Doc Rivers might not waste any more time making a coach's challenge.
The Los Angeles Clippers head coach was incensed following his team's loss to the Milwaukee Bucks on Wednesday after referees refused to overturn a controversial offensive foul called on Lou Williams during a key moment in the fourth quarter.
"That was awful," Rivers said postgame, courtesy ESPN's Ohm Youngmisuk. "It was. They should've overturned it. That's why I hate the rule."
On the play in question, Williams was attempting to drive past Eric Bledsoe, from whom he had just gained separation thanks to a screen by Montrezl Harrell. As Bledsoe caught up with Williams, the Clippers guard's right elbow came close to striking Bledsoe in the face, causing the latter to recoil and an offensive foul to be called on Williams.
"Nobody wants to be wrong. Let me just say that," Rivers continued. "You have to overturn that. Unless Bledsoe fouled Lou with his face, there was no foul on that play."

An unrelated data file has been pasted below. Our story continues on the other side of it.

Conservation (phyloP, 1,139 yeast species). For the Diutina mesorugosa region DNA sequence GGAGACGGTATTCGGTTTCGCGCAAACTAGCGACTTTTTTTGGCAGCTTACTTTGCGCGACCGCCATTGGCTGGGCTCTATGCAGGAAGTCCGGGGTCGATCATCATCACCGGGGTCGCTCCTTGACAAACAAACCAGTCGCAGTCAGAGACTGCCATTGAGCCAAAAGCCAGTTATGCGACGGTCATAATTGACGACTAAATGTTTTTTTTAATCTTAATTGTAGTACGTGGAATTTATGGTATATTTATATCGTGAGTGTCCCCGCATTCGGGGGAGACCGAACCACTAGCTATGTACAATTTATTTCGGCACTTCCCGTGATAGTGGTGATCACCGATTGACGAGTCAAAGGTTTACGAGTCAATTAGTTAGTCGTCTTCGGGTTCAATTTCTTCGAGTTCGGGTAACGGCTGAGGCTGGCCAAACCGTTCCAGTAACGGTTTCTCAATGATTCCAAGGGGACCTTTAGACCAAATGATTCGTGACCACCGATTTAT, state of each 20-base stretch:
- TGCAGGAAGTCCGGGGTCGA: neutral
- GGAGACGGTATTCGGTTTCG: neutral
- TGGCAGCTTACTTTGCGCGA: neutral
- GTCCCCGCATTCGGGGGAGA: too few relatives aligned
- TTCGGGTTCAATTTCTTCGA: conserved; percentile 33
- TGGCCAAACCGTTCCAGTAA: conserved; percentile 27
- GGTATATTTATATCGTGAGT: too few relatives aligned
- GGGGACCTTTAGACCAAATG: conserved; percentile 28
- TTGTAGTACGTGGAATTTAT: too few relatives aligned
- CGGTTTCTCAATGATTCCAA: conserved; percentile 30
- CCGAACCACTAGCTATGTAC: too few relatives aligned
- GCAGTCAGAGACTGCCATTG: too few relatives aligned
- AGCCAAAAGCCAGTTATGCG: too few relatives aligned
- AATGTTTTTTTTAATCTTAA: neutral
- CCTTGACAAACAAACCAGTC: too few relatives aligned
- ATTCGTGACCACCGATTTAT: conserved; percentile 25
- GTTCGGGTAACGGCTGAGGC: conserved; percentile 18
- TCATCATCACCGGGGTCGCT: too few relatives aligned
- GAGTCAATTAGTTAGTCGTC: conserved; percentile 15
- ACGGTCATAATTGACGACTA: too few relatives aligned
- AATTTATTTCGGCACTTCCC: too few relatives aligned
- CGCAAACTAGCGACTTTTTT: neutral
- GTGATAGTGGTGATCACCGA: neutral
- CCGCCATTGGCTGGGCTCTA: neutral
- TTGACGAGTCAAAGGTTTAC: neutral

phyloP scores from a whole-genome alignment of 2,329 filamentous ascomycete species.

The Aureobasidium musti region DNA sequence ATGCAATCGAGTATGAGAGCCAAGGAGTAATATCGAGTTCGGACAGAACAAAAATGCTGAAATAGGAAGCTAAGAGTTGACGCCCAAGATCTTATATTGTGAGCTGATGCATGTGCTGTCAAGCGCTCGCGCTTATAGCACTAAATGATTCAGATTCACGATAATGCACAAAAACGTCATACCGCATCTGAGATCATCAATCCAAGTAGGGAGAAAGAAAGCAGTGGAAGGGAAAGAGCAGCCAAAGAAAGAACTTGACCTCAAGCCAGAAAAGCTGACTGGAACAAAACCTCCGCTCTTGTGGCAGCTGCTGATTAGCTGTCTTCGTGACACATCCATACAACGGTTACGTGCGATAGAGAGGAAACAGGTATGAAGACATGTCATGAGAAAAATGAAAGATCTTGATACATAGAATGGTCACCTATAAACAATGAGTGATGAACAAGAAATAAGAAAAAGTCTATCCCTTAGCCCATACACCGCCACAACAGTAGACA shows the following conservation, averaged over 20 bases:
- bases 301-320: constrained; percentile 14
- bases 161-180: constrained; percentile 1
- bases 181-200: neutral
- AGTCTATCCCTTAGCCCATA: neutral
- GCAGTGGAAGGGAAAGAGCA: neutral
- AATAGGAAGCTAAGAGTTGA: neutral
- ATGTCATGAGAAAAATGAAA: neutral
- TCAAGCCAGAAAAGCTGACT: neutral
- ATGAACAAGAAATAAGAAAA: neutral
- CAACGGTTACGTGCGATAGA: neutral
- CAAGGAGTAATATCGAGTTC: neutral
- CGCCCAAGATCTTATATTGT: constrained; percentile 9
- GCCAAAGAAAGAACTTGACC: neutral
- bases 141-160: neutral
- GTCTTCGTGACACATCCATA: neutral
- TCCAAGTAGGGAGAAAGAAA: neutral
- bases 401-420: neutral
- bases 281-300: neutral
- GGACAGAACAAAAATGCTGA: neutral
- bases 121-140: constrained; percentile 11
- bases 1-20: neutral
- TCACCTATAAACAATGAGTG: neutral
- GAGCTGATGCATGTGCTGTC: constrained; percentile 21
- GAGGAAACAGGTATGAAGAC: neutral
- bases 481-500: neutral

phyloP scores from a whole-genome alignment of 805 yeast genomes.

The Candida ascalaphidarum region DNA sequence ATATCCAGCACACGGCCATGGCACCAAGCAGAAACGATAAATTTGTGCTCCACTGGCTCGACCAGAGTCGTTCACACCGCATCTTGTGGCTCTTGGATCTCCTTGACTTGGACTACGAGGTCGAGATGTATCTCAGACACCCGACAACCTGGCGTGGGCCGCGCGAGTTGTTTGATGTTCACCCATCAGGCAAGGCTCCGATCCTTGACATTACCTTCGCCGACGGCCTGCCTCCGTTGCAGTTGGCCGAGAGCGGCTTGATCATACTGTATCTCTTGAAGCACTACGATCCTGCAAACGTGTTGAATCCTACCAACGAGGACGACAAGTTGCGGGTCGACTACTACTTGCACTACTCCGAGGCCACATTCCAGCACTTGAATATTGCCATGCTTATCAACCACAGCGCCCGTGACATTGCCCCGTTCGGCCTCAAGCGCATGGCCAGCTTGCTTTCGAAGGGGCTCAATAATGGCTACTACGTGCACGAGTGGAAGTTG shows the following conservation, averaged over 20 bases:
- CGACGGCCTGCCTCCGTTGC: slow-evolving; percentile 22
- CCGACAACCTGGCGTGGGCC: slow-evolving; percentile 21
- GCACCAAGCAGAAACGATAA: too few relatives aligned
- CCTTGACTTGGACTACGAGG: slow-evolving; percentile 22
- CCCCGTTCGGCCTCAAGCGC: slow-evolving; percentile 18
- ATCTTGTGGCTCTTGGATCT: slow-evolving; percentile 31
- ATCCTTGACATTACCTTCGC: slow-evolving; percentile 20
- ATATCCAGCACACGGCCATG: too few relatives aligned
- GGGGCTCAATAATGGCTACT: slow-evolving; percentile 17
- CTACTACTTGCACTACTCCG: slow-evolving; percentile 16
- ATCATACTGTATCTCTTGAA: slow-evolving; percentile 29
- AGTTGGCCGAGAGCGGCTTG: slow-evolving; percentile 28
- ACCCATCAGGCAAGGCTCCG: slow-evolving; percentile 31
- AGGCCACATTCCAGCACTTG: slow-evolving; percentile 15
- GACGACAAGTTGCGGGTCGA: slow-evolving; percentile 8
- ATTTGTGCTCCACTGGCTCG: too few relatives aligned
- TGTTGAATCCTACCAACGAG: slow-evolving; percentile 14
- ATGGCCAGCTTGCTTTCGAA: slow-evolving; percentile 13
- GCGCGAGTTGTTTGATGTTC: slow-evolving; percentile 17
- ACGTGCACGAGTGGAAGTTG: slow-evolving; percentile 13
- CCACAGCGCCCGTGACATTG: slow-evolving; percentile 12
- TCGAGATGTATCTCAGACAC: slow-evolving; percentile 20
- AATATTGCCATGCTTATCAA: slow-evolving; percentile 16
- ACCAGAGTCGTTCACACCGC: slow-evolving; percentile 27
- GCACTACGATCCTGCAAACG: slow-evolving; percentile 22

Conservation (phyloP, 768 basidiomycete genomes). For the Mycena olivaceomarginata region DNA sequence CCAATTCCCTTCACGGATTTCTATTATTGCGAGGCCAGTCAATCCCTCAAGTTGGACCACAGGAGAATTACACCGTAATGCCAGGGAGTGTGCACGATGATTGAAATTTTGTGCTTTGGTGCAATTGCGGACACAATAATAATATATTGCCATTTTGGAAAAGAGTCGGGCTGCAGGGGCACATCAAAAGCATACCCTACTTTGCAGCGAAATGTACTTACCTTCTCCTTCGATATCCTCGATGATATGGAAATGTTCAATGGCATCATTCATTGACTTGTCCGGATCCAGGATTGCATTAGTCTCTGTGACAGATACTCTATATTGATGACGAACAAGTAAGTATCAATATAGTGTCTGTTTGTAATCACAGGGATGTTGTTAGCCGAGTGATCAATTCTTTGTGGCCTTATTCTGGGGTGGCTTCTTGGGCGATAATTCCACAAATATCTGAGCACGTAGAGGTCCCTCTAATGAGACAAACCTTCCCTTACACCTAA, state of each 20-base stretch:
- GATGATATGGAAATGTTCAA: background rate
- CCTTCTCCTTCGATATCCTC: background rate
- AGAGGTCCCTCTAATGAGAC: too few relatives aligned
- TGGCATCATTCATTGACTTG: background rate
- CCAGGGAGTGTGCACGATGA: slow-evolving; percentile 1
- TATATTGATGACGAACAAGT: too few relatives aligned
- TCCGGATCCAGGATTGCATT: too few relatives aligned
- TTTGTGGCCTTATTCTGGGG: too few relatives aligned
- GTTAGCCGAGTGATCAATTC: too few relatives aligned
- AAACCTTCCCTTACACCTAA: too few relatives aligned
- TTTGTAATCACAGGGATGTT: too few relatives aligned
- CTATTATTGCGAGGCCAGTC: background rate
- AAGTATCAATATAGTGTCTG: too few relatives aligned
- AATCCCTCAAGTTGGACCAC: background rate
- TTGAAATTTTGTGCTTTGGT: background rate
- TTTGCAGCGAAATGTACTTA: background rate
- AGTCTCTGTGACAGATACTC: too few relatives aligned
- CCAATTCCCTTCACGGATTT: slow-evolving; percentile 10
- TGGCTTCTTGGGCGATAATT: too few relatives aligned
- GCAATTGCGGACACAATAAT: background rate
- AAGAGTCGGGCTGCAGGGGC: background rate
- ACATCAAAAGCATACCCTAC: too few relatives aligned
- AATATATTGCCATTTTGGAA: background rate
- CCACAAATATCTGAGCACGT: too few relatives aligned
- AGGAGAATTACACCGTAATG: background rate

Replays appear to show Williams' elbow never made contact with Bledsoe. But referees upheld the call upon reviewing the incident after Rivers burned his only challenge of the game.
At the time of the play, the Clippers trailed by seven with 7:18 left in the contest. The Bucks immediately responded with seven straight points from Giannis Antetokounmpo as part of a 9-2 run, holding on to win 129-124.
Rivers was adamant Bledsoe embellished contact.
"There was a flop," Rivers said. "I think it (would've) been more of a chance that Bledsoe got a letter from the league about flopping than Bledsoe got fouled.
"That was awful. I don't like the rule anyway. I said it up front. And now I like it even less."
The NBA's board of governors approved the new coach's challenge rule over the summer and the league introduced it for the 2019-20 season. The rule allows coaches to trigger an immediate instant replay review following personal fouls called against their own teams, out-of-bounds violations, and goaltending or basket interference calls.
Challenges cannot be issued in the final two minutes of the fourth quarter or overtime, and a timeout must be used to make one. In order for a call to be overturned, referees must judge there is "clear and conclusive visual evidence" the initial ruling on the floor was incorrect.